The Nitty Gritty: Memorial Drive

Reading Memorial Drive is tender & raw, watching grief build and unfold. It’s incredibly intimate. So much so that when I realized Natasha Trethewey does speaking events about this book, I marveled at her fortitude, to be laid bare that many times before audiences. To be so vulnerable. I can’t imagine telling this particular story, sharing the work of this grief, over and over again. Memorial Drive, as many truly good books are, is about Read more…

The Nitty Gritty: Orphan Island

I’m going to come clean (again): middle grades fiction is my thing. Totally my thing. We read Orphan Island for the Bookish 4th & 5th grade book club–and it was a unanimous choice. At least one of the girls had been dying to read it. And, I mean, who was I to make her suffer any longer? Besides, the author lives basically right down the street from the shop. And some of the girls had Read more…

The Nitty Gritty: Clap When You Land

I hugged this book when I finished it. I just couldn’t imagine putting the characters down & walking away from them.  I’m still not ready to let go… Even if YA novels aren’t typically your thing, this deserves a read. It’s a novel written in verse, which is pretty damn cool to begin with. It’s both stripped bare & poetic. And it’s easy to float through… And yet. The themes aren’t simplistic at all. I Read more…

The Nitty Gritty: Charm & Strange

I read the best books without having any idea why I really picked them up. In this case, the copy of Charm & Strange that I have at the store has library markings on it. For some reason, that makes it much harder to sell. So I grabbed it out of a pile of books I’d brought out to my front yard for the East Atlanta Strut-in-Place. Figured I’d read while I waited for folks to roll Read more…

The Nitty Gritty: She’s Come Undone

I picked up Wally Lamb’s She’s Come Undone on a whim. A mass market paperback version was just laying about in the store, in a pile of used books I was sorting to shelve. They don’t really sell for us, those little block-like books, so I figured nobody’d be itching to buy it anyway. So I cracked it open Saturday at about 4pm. But Monday night at 8pm I was done.  And, yes, I read to the Read more…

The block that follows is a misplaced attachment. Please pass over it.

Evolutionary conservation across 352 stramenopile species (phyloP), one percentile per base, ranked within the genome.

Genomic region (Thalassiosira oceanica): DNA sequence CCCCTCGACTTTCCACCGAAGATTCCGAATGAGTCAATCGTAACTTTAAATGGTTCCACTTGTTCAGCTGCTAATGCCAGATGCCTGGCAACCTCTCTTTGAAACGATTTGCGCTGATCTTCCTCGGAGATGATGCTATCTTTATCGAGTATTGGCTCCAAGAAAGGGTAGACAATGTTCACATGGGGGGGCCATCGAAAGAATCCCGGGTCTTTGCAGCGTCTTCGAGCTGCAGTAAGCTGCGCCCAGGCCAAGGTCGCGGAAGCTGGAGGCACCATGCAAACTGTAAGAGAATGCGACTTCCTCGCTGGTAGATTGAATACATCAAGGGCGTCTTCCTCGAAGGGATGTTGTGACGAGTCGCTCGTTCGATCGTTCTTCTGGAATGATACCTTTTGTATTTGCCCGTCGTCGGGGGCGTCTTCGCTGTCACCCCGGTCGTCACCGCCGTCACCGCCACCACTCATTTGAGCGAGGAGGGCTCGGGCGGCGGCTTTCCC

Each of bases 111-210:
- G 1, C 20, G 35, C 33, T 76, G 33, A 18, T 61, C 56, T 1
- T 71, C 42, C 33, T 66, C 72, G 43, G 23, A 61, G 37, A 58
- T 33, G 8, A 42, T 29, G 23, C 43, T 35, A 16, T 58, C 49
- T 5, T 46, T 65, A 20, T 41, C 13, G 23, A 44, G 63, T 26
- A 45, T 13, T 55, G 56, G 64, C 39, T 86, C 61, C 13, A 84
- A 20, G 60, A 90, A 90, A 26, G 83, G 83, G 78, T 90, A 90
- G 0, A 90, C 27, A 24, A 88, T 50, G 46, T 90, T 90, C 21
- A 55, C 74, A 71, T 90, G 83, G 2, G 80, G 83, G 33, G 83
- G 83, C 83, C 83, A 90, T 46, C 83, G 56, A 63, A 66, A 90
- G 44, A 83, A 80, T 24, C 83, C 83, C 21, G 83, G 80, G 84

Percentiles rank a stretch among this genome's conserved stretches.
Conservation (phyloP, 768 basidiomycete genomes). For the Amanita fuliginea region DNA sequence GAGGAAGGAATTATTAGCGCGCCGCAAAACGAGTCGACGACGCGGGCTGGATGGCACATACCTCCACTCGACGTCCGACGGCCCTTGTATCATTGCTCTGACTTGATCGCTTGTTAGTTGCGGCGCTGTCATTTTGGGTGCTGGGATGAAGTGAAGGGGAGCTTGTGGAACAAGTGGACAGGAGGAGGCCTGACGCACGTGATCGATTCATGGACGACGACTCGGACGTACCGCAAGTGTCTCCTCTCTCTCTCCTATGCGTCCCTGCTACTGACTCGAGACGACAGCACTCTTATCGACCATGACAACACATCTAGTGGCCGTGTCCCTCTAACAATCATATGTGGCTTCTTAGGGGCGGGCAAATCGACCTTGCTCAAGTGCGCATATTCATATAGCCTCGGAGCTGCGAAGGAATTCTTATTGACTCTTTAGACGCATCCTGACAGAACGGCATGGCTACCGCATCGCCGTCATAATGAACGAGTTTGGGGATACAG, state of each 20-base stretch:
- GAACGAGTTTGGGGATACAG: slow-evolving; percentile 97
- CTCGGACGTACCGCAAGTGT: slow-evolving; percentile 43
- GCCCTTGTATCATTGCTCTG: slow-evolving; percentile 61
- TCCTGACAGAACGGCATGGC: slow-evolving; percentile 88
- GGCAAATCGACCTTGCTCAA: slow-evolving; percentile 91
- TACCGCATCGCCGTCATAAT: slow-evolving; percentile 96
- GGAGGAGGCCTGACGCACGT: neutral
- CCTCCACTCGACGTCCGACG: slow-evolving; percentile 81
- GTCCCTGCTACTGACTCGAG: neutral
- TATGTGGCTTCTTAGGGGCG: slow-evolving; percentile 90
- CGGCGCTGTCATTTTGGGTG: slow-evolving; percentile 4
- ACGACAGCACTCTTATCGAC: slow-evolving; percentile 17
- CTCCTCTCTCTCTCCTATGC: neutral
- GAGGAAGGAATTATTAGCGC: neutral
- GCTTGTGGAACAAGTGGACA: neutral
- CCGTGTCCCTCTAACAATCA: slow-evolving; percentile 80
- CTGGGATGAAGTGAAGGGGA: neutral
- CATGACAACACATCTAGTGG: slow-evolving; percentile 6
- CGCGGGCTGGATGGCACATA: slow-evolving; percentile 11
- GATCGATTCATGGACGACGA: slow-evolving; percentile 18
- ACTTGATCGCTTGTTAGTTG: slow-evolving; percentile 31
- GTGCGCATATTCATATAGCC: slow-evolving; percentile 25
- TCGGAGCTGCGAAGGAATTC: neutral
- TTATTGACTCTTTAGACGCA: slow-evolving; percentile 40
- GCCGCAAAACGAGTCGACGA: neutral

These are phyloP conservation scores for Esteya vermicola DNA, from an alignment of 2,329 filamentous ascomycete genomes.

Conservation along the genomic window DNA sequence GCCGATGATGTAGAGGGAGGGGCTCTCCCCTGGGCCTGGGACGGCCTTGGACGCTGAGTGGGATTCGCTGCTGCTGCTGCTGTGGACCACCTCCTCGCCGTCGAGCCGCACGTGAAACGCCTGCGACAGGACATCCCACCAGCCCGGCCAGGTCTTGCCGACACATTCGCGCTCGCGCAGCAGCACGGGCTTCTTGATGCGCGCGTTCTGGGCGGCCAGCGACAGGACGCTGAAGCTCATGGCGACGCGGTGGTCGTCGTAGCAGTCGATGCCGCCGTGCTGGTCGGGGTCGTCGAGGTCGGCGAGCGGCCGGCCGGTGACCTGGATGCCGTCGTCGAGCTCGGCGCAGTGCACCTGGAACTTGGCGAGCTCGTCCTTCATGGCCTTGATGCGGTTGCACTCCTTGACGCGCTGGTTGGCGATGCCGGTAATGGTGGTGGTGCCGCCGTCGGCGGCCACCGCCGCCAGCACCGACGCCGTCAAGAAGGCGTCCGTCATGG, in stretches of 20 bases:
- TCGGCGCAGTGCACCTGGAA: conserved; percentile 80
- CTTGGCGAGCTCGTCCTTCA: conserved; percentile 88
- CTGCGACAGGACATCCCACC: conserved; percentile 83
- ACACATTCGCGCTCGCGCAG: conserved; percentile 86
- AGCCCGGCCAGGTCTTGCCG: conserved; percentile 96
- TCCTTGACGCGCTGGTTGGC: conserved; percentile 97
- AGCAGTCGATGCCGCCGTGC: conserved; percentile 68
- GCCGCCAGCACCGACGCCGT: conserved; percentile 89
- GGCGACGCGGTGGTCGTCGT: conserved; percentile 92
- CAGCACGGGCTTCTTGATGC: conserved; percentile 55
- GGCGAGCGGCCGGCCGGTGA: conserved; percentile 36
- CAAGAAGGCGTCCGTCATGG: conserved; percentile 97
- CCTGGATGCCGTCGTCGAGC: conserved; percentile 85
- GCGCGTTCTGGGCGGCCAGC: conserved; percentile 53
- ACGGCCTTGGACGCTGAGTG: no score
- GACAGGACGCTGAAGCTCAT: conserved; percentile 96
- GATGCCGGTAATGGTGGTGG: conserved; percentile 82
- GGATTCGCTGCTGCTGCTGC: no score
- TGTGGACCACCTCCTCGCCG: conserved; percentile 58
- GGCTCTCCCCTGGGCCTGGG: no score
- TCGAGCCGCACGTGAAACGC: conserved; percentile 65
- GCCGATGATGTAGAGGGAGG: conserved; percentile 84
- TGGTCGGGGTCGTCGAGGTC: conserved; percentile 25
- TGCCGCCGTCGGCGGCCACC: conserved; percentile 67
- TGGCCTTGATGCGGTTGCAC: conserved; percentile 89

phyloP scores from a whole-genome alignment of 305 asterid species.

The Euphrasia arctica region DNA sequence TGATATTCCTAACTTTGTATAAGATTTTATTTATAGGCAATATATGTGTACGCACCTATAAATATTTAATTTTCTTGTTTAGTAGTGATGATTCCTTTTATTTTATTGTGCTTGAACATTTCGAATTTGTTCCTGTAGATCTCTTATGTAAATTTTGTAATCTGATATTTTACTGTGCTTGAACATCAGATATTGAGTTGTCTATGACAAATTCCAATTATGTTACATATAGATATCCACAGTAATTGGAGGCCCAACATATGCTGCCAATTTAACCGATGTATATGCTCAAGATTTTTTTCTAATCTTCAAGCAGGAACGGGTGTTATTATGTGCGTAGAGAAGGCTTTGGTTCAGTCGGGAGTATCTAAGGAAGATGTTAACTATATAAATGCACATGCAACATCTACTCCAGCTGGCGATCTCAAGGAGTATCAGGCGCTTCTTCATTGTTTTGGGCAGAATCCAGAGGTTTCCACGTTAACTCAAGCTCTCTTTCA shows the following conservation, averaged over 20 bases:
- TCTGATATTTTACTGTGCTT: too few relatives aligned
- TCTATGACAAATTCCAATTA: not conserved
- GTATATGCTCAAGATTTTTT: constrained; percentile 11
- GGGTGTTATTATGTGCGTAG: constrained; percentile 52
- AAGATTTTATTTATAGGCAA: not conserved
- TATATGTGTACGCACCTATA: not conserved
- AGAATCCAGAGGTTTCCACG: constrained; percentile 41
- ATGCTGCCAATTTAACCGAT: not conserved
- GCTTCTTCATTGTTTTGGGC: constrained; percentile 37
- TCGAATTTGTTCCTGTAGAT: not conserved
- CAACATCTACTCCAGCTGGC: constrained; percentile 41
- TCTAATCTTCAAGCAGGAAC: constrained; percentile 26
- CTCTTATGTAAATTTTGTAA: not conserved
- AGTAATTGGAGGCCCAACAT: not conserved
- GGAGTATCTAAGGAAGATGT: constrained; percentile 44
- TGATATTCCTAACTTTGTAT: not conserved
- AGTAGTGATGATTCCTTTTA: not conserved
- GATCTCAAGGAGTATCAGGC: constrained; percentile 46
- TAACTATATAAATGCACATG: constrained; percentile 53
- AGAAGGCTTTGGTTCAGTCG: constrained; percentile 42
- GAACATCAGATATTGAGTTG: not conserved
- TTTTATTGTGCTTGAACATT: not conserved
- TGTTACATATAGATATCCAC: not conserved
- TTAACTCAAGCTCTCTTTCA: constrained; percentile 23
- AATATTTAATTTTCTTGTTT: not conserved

The Nitty Gritty: Welcome to Braggsville

I’ll be upfront with you… I have aspirations of getting my PhD in Southern Literature. And, sure, there are lots of the Southern classics that I haven’t made my way through yet. But when I was looking at a syllabus for a graduate level Southern Lit class, I ran across Welcome to Braggsville by T. Geronimo Johnson. For whatever reason, it jumped out at me (it was probably at the top of the list of required texts). Read more…

The Nitty Gritty: The Yellow House

The pull to a specific place has occupied my thoughts for the better part of 5 years now. This idea of place as a piece of who we are is what drew me to Atlanta. This city called me until I could no longer ignore it. I had to be here, in a way that I couldn’t describe to most people.  Atlanta resonates through me–my whole being–even though I didn’t grow up here. It is Read more…

The Nitty Gritty: Ecology of a Cracker Childhood

I’ve been thinking a lot about place lately: how where we are from constructs who we are. And I’ve been drawn to books that explore place as internal landscape.  My mother’s family is from South Georgia. Although I grew up in Florida, I always considered myself a dis-placed Southerner. According to my Northern oriented friends, my dad talks like a banjo. Growing up, my mother insisted we say “sir” and “ma’am” to adults, which most Read more…

The Nitty Gritty: When You Reach Me

I’ve never kept my love for middle grades novels secret. Given the option between a book for a full-grown & a middle grades book, well… middle grades wins every time. As a bookseller, I have a place to channel my love of middle grades fiction: 4th & 5th grade book club! We just finished When You Reach Me, by Rebecca Stead. It’s become a middle grades classic over the last decade. And for good reason. Read more…

The Nitty Gritty: Three Pillars of Zen

This book is one I return to repeatedly. Partly for its clear message that, yes, enlightenment is possible for everyone. And partly because I find the discussion of how to meditate simple and refreshing. But my favorite aspect of 3 Pillars of Zen is absolutely the personal anecdotes, transcribed and laid bare for the reader, of both dokusan (meeting with the teacher) and of the enlightenment experience itself. Each time I re-read 3 Pillars of Read more…